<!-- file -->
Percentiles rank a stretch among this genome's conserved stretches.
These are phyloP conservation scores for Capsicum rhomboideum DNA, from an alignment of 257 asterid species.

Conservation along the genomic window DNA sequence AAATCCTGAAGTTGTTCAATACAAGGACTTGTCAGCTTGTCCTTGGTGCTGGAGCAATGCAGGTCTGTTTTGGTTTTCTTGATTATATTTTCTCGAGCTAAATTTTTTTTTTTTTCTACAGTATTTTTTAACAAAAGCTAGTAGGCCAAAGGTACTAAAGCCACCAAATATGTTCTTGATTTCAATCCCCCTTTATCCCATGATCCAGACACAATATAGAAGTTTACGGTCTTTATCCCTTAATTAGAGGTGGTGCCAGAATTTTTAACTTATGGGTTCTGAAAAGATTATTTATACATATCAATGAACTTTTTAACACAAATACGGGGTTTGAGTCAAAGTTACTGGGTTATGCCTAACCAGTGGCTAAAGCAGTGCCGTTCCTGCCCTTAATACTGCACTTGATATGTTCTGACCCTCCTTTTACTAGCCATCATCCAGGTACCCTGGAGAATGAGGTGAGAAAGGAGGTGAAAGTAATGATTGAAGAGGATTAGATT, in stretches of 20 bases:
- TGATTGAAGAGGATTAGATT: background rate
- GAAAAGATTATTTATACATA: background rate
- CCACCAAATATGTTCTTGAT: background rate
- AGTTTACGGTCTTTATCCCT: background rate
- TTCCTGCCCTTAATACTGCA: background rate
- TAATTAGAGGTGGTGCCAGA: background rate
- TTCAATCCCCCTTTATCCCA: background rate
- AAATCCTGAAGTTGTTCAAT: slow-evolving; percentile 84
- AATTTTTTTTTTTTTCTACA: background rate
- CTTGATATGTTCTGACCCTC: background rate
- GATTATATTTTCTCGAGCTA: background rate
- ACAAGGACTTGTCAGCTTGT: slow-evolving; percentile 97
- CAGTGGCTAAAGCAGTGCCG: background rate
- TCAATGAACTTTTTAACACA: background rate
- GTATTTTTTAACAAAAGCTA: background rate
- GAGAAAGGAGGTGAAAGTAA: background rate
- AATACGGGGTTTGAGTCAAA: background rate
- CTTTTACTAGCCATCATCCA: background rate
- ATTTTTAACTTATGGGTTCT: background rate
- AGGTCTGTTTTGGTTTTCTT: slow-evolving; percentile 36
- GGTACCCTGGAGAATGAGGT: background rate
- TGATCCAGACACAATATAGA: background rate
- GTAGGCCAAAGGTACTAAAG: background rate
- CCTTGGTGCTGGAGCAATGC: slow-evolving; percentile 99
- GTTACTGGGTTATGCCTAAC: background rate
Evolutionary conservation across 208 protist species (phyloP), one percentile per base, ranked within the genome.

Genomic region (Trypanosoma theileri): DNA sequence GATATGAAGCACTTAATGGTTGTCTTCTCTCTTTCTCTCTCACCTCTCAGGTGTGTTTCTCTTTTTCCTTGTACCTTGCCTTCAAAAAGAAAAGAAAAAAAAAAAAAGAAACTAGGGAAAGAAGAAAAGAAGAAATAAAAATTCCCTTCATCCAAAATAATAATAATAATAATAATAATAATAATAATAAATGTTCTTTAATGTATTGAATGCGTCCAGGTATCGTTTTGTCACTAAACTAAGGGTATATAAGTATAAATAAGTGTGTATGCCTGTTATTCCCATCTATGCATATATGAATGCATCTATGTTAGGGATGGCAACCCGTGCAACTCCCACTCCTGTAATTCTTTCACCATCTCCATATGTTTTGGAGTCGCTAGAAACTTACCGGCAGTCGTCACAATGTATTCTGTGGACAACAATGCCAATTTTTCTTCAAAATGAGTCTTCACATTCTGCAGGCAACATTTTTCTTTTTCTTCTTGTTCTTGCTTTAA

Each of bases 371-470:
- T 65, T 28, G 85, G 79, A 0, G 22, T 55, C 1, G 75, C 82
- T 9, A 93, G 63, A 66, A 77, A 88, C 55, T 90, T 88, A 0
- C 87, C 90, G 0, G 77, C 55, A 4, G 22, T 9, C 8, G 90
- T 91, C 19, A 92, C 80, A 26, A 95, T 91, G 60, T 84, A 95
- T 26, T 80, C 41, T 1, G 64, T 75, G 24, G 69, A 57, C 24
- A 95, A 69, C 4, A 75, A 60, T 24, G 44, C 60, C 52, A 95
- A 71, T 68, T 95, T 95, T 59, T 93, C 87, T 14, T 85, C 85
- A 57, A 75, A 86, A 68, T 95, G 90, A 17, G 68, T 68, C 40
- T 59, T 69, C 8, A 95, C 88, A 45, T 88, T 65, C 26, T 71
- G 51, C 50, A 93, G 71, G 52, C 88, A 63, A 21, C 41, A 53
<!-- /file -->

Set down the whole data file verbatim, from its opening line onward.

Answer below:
Percentiles rank a stretch among this genome's conserved stretches.
These are phyloP conservation scores for Capsicum rhomboideum DNA, from an alignment of 257 asterid species.

Conservation along the genomic window DNA sequence AAATCCTGAAGTTGTTCAATACAAGGACTTGTCAGCTTGTCCTTGGTGCTGGAGCAATGCAGGTCTGTTTTGGTTTTCTTGATTATATTTTCTCGAGCTAAATTTTTTTTTTTTTCTACAGTATTTTTTAACAAAAGCTAGTAGGCCAAAGGTACTAAAGCCACCAAATATGTTCTTGATTTCAATCCCCCTTTATCCCATGATCCAGACACAATATAGAAGTTTACGGTCTTTATCCCTTAATTAGAGGTGGTGCCAGAATTTTTAACTTATGGGTTCTGAAAAGATTATTTATACATATCAATGAACTTTTTAACACAAATACGGGGTTTGAGTCAAAGTTACTGGGTTATGCCTAACCAGTGGCTAAAGCAGTGCCGTTCCTGCCCTTAATACTGCACTTGATATGTTCTGACCCTCCTTTTACTAGCCATCATCCAGGTACCCTGGAGAATGAGGTGAGAAAGGAGGTGAAAGTAATGATTGAAGAGGATTAGATT, in stretches of 20 bases:
- TGATTGAAGAGGATTAGATT: background rate
- GAAAAGATTATTTATACATA: background rate
- CCACCAAATATGTTCTTGAT: background rate
- AGTTTACGGTCTTTATCCCT: background rate
- TTCCTGCCCTTAATACTGCA: background rate
- TAATTAGAGGTGGTGCCAGA: background rate
- TTCAATCCCCCTTTATCCCA: background rate
- AAATCCTGAAGTTGTTCAAT: slow-evolving; percentile 84
- AATTTTTTTTTTTTTCTACA: background rate
- CTTGATATGTTCTGACCCTC: background rate
- GATTATATTTTCTCGAGCTA: background rate
- ACAAGGACTTGTCAGCTTGT: slow-evolving; percentile 97
- CAGTGGCTAAAGCAGTGCCG: background rate
- TCAATGAACTTTTTAACACA: background rate
- GTATTTTTTAACAAAAGCTA: background rate
- GAGAAAGGAGGTGAAAGTAA: background rate
- AATACGGGGTTTGAGTCAAA: background rate
- CTTTTACTAGCCATCATCCA: background rate
- ATTTTTAACTTATGGGTTCT: background rate
- AGGTCTGTTTTGGTTTTCTT: slow-evolving; percentile 36
- GGTACCCTGGAGAATGAGGT: background rate
- TGATCCAGACACAATATAGA: background rate
- GTAGGCCAAAGGTACTAAAG: background rate
- CCTTGGTGCTGGAGCAATGC: slow-evolving; percentile 99
- GTTACTGGGTTATGCCTAAC: background rate
Evolutionary conservation across 208 protist species (phyloP), one percentile per base, ranked within the genome.

Genomic region (Trypanosoma theileri): DNA sequence GATATGAAGCACTTAATGGTTGTCTTCTCTCTTTCTCTCTCACCTCTCAGGTGTGTTTCTCTTTTTCCTTGTACCTTGCCTTCAAAAAGAAAAGAAAAAAAAAAAAAGAAACTAGGGAAAGAAGAAAAGAAGAAATAAAAATTCCCTTCATCCAAAATAATAATAATAATAATAATAATAATAATAATAAATGTTCTTTAATGTATTGAATGCGTCCAGGTATCGTTTTGTCACTAAACTAAGGGTATATAAGTATAAATAAGTGTGTATGCCTGTTATTCCCATCTATGCATATATGAATGCATCTATGTTAGGGATGGCAACCCGTGCAACTCCCACTCCTGTAATTCTTTCACCATCTCCATATGTTTTGGAGTCGCTAGAAACTTACCGGCAGTCGTCACAATGTATTCTGTGGACAACAATGCCAATTTTTCTTCAAAATGAGTCTTCACATTCTGCAGGCAACATTTTTCTTTTTCTTCTTGTTCTTGCTTTAA

Each of bases 371-470:
- T 65, T 28, G 85, G 79, A 0, G 22, T 55, C 1, G 75, C 82
- T 9, A 93, G 63, A 66, A 77, A 88, C 55, T 90, T 88, A 0
- C 87, C 90, G 0, G 77, C 55, A 4, G 22, T 9, C 8, G 90
- T 91, C 19, A 92, C 80, A 26, A 95, T 91, G 60, T 84, A 95
- T 26, T 80, C 41, T 1, G 64, T 75, G 24, G 69, A 57, C 24
- A 95, A 69, C 4, A 75, A 60, T 24, G 44, C 60, C 52, A 95
- A 71, T 68, T 95, T 95, T 59, T 93, C 87, T 14, T 85, C 85
- A 57, A 75, A 86, A 68, T 95, G 90, A 17, G 68, T 68, C 40
- T 59, T 69, C 8, A 95, C 88, A 45, T 88, T 65, C 26, T 71
- G 51, C 50, A 93, G 71, G 52, C 88, A 63, A 21, C 41, A 53